Synopses & Reviews
“An achievement . . . [that] fuses the romanticism of the early Kerouac and his mentor, Thomas Wolfe, with the wry humor of Richard Yates.”—New York Times Book Review
Tommy Ogden, an outsized character holding court in his mansion outside robber-baron-era Chicago, declines to give his wife the money to commission a bust of herself from the French master Auguste Rodin, and instead announces his intention to endow a boys school. His decision reverberates years later in the life of Lee Goodell, whose coming of age is at the heart of Ward Justs emotionally potent novel.
Lees life in the small town of New Jesper, Illinois, is irrevocably changed by the rape of one of his high school classmates. His father, a local judge and a member of “the Committee” of civic leaders that runs the town, votes to suppress the crime in the name of protecting their community. His mother responds by forcing a move to Chicagos North Shore, where Lee enrolls in the private Ogden Hall School for Boys. Both the crime and the school come to profoundly shape Lees knowledge of how the world works. Years later, Lee meets his victimized classmate. Their charged encounter is a confirmation of his understanding that how and what we remember lies at the heart of life.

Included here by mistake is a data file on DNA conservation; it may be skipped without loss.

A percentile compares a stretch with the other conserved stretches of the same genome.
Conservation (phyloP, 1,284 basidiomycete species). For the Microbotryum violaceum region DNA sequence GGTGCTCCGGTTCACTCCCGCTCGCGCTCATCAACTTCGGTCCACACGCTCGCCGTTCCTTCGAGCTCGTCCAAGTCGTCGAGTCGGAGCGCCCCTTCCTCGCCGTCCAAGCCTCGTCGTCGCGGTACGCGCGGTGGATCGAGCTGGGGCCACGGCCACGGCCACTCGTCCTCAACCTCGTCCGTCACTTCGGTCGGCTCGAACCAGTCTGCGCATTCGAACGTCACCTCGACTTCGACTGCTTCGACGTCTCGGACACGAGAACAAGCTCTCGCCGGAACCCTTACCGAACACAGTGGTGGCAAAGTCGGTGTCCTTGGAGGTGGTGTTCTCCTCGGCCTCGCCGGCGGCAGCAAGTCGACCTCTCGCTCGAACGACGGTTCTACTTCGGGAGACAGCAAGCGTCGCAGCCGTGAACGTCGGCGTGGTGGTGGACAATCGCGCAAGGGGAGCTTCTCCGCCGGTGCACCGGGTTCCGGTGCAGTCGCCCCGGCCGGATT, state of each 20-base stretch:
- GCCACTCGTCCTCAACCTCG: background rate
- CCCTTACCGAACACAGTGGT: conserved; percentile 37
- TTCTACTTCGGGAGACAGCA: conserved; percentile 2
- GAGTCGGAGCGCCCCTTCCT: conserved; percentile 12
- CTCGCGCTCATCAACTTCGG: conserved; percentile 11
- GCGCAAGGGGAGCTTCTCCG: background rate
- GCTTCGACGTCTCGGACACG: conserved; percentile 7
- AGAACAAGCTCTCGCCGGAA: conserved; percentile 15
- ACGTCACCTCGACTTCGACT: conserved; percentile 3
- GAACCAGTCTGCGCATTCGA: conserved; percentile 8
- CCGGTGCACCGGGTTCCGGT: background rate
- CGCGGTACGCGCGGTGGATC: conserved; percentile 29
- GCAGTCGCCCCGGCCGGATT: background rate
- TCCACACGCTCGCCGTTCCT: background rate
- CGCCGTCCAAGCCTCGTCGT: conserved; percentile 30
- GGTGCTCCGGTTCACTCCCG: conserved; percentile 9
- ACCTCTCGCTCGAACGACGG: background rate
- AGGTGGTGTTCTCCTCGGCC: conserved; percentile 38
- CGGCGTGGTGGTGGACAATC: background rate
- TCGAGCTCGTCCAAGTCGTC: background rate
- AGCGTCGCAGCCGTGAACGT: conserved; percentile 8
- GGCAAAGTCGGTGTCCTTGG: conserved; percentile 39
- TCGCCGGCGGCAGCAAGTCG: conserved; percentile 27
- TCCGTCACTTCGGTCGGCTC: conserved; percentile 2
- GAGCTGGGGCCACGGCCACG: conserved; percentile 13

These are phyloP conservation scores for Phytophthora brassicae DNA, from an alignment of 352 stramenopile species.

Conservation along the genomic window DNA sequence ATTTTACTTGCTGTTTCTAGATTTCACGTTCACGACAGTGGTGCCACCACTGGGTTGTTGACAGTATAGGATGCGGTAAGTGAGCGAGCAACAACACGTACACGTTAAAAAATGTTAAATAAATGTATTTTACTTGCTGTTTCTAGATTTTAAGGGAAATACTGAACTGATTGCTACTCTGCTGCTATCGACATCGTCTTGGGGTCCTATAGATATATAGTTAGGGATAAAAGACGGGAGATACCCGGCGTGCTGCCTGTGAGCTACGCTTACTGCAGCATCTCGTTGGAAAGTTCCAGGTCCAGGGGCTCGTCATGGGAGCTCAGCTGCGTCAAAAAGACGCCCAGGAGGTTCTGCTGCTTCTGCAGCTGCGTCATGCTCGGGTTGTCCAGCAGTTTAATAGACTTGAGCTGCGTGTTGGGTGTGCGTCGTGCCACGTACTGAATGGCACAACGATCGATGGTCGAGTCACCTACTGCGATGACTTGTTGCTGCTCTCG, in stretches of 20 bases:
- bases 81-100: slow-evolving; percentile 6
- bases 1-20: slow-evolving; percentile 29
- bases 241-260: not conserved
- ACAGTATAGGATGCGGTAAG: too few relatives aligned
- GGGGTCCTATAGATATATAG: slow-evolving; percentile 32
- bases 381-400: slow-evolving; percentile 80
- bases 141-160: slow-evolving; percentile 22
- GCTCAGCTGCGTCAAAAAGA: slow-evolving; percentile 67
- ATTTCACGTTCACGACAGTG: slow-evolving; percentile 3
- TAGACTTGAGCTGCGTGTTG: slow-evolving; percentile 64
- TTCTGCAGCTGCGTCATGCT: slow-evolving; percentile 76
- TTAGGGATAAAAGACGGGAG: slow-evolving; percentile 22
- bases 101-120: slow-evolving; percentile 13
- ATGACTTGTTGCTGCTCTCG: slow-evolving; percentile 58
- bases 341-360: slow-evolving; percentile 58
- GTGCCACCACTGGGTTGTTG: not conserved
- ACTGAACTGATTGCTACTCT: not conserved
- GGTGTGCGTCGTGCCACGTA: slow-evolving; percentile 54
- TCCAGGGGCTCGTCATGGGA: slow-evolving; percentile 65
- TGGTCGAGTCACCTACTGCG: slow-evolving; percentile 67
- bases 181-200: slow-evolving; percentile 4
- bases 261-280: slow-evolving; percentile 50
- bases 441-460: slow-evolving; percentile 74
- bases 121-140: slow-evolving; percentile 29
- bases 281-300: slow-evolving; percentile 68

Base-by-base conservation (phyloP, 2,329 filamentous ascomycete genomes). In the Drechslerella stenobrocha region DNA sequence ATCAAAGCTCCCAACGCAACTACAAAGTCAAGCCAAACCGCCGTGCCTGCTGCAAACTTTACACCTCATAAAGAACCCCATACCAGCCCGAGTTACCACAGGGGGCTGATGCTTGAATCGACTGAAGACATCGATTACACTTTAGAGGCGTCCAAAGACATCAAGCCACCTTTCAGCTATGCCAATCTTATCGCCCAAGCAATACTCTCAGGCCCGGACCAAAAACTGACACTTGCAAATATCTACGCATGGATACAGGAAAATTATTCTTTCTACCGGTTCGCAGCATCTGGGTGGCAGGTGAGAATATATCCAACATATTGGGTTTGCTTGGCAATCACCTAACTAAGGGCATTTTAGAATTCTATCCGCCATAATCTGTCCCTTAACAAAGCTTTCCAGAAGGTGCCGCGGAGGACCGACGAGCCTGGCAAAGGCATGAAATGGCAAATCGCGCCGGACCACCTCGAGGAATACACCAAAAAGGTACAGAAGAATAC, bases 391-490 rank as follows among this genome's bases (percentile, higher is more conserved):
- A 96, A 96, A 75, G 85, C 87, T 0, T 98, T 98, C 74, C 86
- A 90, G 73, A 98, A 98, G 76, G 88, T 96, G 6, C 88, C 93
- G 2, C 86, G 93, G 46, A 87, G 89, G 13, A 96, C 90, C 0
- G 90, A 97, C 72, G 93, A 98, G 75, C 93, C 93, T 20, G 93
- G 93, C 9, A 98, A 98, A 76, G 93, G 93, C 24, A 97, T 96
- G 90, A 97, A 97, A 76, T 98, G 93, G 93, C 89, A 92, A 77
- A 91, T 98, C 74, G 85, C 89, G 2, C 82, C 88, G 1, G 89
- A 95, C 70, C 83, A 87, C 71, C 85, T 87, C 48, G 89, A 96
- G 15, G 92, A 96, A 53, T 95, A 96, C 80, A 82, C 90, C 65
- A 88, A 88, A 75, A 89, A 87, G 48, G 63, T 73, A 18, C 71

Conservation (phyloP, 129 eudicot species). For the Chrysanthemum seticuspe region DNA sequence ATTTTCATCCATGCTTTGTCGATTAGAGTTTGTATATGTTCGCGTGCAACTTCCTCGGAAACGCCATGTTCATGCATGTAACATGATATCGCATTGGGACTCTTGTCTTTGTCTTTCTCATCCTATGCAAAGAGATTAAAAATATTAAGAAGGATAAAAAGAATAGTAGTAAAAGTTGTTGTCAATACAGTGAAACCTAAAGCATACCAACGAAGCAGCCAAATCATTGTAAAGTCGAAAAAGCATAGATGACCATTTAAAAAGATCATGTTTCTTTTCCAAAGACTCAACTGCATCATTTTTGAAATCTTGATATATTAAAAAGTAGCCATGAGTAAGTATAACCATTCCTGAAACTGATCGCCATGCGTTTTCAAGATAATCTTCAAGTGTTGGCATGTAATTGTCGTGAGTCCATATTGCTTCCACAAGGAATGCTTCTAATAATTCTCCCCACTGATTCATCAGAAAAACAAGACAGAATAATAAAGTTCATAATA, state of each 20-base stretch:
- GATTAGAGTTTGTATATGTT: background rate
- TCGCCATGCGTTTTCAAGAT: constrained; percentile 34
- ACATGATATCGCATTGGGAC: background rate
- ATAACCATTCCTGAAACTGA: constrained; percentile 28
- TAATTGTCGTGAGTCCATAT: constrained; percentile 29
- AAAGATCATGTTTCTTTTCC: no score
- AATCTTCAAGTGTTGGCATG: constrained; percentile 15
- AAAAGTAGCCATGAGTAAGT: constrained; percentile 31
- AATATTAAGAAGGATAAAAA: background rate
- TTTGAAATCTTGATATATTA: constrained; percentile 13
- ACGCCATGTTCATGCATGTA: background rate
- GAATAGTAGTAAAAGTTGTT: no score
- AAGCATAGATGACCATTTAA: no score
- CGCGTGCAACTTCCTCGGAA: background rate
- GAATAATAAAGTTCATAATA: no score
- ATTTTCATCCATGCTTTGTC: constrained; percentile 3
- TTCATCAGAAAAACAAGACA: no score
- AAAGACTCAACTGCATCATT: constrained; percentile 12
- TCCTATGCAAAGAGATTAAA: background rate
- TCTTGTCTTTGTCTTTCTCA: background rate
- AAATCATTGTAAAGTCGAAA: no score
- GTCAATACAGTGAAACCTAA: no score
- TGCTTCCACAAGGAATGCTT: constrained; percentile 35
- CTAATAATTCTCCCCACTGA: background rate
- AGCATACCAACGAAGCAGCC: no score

“Sharply observant, pragmatic, mordantly funny, and stubbornly romantic, Ward Just is a spellbinding storyteller . . . Rodins Debutante is a powerful tale of daunting revelations and determined self-expression.”—Donna Seaman, WBEZ, Chicago Public Radio
“An understated and delicate offering by a master.”—Kirkus Reviews
"In Ward's solid 17th novel, a boy comes of age in mid-20th-century Chicago and tries to find a way to create art in the face of the world's harshness. Lee Goodell, an adventurous youngster, lives in New Jesper, a quiet town on the outskirts of Chicago where his father and a cabal of influential locals act as a well-meaningÂ protectorate of the town. After the coverup of a horrific sexÂ crime at Lee's school, the young Lee's illusions are broken, and he takes this loss of innocence with him toÂ boarding school at the Ogden Hall School for Boys. Lee's education takes place inÂ many arenas: the classroom, the football field, his sculpting studio, the Chicago streets, a free clinic, and among Hyde Park intellectuals, but when the victim of the sex crime fromÂ Lee's childhood returns to find out the truth of what happened, Just creates an opportunity for Lee to recognize the confluence of allÂ these influences on his life. Just's prose is clean and powerful, andÂ while Lee is a bit flat even when he's bad, he's good his coming-of-age is filled withÂ rich observations and finely tuned details. (Mar.)" Publishers Weekly (Starred Review) (Copyright PWyxz LLC)
Tommy Ogden, a Gatsbyesque character living in a mansion outside robber-baron-era Chicago, declines to give his wife the money to commission a bust of herself from the French master Rodin and announces instead his intention to endow a boys’ school. Ogden’s decision reverberates years later in the life of Lee Goodell, whose coming of age is at the heart of Ward Just’s emotionally potent new novel.